LeCain argues that techno-fixes, specifically those of the three varieties he describes, fail to fully resolve environmental problems. Rather, they serve to remove the problem from the immediate concern of those primarily involved, and transfer it to individuals of another location or time. Transformational techno-fixes “solve” the immediate issues with specific substances like sulfur dioxide gas or arsenic, but often do so by converting them into fertilizers or other agricultural products which can be equally harmful. Thus, the problem has been passed along for others to deal with. Relocational techno-fixes have the benefit of removing a harmful substance from the location it’s been affecting, but this only serves to hurt the environment in a different setting, again passing along the problem. Delaying techno-fixes have no real benefits at all, they simply delay having to actually solve a problem by setting it aside for future generations to handle.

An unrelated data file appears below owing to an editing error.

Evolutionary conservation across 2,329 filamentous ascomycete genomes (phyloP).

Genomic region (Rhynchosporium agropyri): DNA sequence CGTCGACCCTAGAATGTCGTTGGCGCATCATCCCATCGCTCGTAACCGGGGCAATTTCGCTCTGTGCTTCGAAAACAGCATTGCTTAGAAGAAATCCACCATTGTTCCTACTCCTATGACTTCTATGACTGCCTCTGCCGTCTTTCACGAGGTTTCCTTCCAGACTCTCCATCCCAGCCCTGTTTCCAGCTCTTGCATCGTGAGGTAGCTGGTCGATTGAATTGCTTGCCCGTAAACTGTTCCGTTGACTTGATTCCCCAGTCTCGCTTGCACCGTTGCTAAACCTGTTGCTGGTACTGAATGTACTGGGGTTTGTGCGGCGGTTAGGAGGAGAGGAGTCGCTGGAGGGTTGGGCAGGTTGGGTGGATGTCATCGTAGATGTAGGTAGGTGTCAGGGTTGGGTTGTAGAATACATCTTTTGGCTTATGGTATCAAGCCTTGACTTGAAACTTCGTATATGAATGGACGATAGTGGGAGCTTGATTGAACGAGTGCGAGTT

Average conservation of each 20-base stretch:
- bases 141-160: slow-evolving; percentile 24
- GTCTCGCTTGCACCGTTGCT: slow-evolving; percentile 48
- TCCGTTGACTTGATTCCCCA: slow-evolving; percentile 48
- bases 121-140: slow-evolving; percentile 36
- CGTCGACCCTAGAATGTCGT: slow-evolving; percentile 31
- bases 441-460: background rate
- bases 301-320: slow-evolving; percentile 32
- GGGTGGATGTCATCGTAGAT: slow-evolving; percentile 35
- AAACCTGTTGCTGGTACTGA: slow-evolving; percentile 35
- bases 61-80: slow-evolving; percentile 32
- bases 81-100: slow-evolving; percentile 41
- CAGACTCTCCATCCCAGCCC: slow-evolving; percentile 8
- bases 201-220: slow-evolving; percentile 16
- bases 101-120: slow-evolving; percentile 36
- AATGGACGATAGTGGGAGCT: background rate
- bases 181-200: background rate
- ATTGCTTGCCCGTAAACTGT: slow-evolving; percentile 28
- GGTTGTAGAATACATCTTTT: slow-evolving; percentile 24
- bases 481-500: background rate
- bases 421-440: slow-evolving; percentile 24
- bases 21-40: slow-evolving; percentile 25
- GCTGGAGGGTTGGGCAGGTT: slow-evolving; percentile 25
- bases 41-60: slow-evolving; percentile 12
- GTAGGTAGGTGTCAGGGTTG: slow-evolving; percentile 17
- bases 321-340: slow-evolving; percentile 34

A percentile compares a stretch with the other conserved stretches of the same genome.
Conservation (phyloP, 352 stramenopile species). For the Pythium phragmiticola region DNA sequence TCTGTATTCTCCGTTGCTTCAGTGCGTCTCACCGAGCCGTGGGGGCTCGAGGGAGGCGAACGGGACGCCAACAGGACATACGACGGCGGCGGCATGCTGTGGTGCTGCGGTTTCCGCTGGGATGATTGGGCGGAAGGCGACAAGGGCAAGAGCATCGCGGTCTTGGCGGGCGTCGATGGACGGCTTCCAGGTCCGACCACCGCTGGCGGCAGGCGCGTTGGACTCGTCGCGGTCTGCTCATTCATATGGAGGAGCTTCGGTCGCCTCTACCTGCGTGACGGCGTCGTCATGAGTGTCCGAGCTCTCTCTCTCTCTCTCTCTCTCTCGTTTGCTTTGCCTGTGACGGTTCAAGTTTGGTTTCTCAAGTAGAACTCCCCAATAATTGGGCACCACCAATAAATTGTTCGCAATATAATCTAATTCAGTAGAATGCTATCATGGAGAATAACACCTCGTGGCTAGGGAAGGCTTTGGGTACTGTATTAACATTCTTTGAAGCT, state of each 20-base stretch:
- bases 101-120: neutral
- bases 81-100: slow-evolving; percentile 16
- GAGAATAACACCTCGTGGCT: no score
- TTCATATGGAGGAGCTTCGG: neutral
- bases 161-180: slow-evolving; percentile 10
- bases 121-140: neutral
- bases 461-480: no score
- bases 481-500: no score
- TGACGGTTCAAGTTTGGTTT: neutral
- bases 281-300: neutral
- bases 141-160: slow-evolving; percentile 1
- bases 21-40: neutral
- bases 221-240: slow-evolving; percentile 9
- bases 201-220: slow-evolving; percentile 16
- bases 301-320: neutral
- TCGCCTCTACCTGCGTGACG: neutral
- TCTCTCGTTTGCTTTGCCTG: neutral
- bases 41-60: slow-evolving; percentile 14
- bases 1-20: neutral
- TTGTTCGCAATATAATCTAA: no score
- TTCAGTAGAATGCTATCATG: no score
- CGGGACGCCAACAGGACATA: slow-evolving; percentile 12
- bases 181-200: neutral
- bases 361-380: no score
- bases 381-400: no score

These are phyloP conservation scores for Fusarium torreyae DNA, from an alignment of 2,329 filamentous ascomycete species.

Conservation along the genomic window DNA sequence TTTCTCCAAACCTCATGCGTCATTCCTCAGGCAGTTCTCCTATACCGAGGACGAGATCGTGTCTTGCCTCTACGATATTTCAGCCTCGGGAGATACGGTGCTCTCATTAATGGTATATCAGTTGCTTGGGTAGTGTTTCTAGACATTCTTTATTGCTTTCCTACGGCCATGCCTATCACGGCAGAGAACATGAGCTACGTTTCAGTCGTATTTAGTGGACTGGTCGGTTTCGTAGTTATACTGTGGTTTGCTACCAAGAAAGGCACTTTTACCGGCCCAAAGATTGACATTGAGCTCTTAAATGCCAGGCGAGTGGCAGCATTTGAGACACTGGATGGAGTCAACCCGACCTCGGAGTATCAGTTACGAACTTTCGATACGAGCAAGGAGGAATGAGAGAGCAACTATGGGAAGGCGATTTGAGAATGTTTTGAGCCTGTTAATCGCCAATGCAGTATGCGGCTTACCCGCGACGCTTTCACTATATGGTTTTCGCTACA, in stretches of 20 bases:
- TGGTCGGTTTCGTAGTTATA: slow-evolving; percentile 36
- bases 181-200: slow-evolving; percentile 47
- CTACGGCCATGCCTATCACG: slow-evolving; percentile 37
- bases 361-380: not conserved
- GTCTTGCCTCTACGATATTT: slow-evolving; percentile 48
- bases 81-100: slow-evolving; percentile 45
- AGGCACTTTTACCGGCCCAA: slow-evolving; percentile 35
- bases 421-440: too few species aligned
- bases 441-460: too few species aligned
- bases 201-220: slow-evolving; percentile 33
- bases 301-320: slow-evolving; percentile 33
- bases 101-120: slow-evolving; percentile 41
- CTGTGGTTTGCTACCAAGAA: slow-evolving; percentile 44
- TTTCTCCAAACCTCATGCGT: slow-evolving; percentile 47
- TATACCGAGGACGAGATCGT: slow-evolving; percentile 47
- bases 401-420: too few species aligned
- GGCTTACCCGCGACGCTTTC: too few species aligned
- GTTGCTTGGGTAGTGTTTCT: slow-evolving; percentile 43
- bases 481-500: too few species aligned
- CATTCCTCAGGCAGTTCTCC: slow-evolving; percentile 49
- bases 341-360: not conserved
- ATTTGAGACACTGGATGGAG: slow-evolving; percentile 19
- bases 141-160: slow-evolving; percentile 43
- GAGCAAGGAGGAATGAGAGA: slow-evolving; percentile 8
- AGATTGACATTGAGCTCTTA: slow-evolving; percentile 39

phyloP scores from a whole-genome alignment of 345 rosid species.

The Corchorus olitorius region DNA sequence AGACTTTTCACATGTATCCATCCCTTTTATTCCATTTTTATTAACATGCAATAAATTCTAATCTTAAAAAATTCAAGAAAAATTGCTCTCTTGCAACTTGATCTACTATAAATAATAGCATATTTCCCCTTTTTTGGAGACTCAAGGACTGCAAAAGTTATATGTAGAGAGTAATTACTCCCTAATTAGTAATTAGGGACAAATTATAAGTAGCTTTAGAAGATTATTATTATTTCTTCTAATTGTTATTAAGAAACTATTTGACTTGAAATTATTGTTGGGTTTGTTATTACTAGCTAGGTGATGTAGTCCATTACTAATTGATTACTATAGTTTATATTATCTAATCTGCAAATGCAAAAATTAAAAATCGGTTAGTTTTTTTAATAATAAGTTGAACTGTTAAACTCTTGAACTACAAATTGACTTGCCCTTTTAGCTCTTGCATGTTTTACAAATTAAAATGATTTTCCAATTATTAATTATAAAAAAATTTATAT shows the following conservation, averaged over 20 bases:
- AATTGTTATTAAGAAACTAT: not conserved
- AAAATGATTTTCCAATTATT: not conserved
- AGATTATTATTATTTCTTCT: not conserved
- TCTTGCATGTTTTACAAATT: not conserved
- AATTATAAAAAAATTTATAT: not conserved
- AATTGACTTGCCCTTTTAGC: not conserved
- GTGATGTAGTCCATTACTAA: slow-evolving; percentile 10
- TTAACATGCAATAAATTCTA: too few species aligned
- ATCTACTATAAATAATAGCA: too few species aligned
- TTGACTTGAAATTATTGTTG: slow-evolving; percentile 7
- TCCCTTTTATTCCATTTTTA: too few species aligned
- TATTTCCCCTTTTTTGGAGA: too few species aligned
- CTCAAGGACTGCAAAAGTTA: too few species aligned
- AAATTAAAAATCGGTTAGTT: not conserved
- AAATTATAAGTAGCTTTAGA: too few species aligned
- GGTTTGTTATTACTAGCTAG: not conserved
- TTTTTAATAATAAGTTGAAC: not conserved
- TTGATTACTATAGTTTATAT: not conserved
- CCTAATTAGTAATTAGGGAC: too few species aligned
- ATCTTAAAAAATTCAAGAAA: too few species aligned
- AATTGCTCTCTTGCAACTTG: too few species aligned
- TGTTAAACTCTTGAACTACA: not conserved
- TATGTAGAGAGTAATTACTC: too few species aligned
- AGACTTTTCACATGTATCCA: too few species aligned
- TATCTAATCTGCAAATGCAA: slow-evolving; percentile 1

In light of this analysis, it may seem like the only real solution is to cease mining entirely, however that poses serious problems of its own. This nation and others are essentially powered by the technology mined materials create. An end to mining would result in a serious blow to the society we have created over the past hundred years and more. While mining certainly produces waste, it also produces valuable ores which we have become dependent upon. In light of this, it seems that we have been forced into continuing to mine simply by nature of the lives we live, and therefore the only real solution is to find a way to either protect the environment from that waste or try to mine without producing any at all. With that in mind, I believe that LeCain’s argument for cautiously refining techno-fixes until they actually work is a perfectly sound one.